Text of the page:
A "Super Pink Moon" will rise into the evening sky today (April 7), and you can watch it online with webcasts from The Virtual Telescope Project and Slooh.
Tonight's supermoon — named after a pink wildflower, Phlox subulata — will be the closest full moon of 2020. The moon reaches perigee, or the closest point to Earth in its elliptical orbit, at 2:08 p.m. EDT (1808 GMT). At that time, the moon will be 221,905 miles (357,122 kilometers) away from Earth, compared to its average distance of 240,000 miles (384,400 km). The moon will become officially full about 8.5 hours after reaching perigee, at 10:35 p.m. EDT (0235 GMT on April 8).
Supermoons, or full moons that coincide with the moon's perigee, appear about 7% larger and 15% brighter than the average full moon. However, the difference may not be noticeable to the casual observer. To get a closer view of tonight's Super Pink Moon — and to learn about the science and history of this special moon-gazing event, two online observatories are offering free webcasts today.
The Virtual Telescope Project
The Virtual Telescope Project, an online observatory founded by astrophysicist Gianluca Masi of the Bellatrix Astronomical Observatory in Ceccano, Italy, will stream live views of the Super Pink Moon rising over Rome beginning at 1:30 p.m. EDT (1730 GMT). You can watch it live in the window above, courtesy of the Virtual Telescope Project, or directly via its YouTube channel.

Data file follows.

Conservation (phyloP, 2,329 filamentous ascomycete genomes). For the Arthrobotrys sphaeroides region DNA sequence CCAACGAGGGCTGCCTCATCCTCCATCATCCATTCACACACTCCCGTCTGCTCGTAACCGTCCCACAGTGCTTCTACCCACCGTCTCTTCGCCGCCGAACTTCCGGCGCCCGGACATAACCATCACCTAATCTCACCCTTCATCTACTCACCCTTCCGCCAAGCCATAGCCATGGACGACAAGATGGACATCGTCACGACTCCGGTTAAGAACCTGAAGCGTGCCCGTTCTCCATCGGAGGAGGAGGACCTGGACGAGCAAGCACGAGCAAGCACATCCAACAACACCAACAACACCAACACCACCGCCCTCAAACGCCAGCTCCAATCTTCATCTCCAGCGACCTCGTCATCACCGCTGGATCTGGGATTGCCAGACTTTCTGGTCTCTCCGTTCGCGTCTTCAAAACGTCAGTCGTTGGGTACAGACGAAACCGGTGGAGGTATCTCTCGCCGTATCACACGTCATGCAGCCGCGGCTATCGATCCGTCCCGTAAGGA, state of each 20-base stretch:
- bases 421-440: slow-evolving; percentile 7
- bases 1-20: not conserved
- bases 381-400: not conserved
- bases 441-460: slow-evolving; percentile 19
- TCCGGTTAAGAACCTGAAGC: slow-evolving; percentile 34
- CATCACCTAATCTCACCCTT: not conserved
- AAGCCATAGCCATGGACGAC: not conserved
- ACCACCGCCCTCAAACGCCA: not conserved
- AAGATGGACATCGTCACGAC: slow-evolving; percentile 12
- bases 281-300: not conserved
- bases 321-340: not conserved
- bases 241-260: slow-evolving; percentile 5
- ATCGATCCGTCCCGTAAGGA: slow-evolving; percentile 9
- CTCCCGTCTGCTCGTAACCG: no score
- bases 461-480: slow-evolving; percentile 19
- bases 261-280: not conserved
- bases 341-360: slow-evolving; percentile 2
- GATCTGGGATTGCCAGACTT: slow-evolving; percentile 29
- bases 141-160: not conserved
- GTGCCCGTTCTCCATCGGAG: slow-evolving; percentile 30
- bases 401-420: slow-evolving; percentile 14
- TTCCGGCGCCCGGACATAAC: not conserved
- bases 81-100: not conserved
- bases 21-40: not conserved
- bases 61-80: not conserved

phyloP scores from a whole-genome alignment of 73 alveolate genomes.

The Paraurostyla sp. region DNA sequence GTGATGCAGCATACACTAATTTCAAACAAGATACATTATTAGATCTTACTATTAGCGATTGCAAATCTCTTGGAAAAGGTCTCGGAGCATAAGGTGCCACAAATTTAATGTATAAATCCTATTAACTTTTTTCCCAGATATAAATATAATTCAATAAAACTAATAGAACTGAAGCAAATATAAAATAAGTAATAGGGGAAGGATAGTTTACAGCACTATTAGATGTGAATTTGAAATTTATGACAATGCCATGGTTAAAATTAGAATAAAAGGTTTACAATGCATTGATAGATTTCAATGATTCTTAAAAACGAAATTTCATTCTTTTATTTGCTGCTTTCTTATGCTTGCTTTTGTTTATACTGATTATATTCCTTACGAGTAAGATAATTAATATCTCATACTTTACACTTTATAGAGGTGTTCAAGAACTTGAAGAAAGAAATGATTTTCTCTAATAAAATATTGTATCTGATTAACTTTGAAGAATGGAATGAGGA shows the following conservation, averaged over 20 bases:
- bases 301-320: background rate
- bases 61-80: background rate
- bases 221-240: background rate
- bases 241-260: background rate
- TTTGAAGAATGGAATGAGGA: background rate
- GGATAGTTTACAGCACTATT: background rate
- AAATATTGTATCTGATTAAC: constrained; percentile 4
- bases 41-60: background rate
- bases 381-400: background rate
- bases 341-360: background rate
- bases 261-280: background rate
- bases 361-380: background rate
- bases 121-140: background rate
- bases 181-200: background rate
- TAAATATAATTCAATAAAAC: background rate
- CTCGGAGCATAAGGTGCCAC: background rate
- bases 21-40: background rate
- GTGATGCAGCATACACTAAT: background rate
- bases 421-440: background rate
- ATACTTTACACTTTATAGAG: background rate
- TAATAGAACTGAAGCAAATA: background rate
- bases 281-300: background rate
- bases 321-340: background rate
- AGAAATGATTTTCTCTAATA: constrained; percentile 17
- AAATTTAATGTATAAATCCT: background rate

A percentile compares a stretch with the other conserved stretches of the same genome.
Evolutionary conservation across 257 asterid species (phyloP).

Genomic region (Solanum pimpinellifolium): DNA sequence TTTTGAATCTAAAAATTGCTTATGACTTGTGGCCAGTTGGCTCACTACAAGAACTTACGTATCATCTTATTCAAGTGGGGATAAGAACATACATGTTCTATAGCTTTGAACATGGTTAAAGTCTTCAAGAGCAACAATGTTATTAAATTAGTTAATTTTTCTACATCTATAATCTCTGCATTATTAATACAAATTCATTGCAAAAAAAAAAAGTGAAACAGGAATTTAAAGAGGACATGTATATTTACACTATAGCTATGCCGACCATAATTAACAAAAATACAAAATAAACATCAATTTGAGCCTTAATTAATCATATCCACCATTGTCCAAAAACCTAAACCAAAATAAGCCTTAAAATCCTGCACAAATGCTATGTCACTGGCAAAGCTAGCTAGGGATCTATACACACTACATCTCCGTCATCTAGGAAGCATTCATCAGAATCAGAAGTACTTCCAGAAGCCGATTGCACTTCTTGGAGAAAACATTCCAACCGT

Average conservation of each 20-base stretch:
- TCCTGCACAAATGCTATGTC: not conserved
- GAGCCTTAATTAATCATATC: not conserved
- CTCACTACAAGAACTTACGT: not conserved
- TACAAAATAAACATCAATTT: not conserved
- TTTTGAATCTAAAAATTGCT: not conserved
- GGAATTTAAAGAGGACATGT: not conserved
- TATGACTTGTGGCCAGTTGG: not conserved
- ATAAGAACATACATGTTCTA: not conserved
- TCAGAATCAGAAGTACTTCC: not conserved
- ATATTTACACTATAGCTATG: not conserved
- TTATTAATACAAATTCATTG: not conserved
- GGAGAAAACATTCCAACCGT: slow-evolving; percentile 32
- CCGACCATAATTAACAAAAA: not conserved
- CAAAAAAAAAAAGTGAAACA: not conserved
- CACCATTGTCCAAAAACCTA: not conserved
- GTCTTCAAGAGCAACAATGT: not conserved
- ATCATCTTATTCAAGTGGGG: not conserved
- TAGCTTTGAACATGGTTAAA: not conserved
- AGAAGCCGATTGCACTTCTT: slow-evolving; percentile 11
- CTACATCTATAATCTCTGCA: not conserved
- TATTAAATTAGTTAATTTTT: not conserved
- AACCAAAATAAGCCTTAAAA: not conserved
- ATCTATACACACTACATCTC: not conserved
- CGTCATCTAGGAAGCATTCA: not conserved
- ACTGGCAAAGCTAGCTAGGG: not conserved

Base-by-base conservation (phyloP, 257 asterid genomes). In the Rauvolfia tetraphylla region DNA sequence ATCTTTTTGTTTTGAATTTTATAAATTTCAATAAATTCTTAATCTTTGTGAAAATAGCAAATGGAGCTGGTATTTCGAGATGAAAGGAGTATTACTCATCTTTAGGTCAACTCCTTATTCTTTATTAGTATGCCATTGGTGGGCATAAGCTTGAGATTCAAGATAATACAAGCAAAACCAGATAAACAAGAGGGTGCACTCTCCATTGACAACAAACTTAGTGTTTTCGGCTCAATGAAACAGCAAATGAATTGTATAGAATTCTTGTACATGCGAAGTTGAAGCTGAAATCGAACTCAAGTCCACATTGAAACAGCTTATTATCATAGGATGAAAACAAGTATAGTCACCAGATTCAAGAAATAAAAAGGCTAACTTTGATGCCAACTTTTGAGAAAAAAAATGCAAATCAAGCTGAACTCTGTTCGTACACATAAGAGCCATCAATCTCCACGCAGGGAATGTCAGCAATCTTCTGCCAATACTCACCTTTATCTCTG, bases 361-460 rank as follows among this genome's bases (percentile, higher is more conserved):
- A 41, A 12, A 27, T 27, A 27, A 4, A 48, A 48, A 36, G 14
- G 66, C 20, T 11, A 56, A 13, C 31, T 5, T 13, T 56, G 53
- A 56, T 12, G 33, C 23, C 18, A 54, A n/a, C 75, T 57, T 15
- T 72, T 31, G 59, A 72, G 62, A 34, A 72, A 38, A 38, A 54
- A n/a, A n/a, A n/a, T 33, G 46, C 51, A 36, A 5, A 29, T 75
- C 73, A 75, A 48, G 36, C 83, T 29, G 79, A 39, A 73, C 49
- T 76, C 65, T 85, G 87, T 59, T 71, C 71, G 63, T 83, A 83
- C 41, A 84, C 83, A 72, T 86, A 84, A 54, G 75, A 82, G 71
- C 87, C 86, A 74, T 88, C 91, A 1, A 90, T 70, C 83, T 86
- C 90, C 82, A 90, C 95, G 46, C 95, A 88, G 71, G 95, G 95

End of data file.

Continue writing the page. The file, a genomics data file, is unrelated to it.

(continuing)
"Looking up at the skies while all around the planet we are battling COVID-19, is a precious source of beauty and strength, ideally connecting all of us with the cosmos where we live," Masi said in a statement. "You are invited to safely join our free, live webcast from the comfort of your home."
"We will admire our satellite rising above the skyline of Rome, the Eternal City, enjoying the largest full moon of the year," he added. "All this while we celebrate in April the 2020 Global Astronomy Month, the world's largest global celebration of astronomy: this event is part of the international happening."
Later today, the online observatory Slooh will host another live webcast of the Super Pink Moon.
Slooh astronomer Paul Cox and his team of experts and educators, including the renowned astronomy writer Bob Berman, will discuss the science and history of the supermoon while showing live views from Slooh's telescopes at the Institute of Astrophysics of the Canary Islands and in Chile.
Editor's note: If you have an amazing supermoon photo you'd like to share for a possible story or image gallery, you can send images and comments in to firstname.lastname@example.org.
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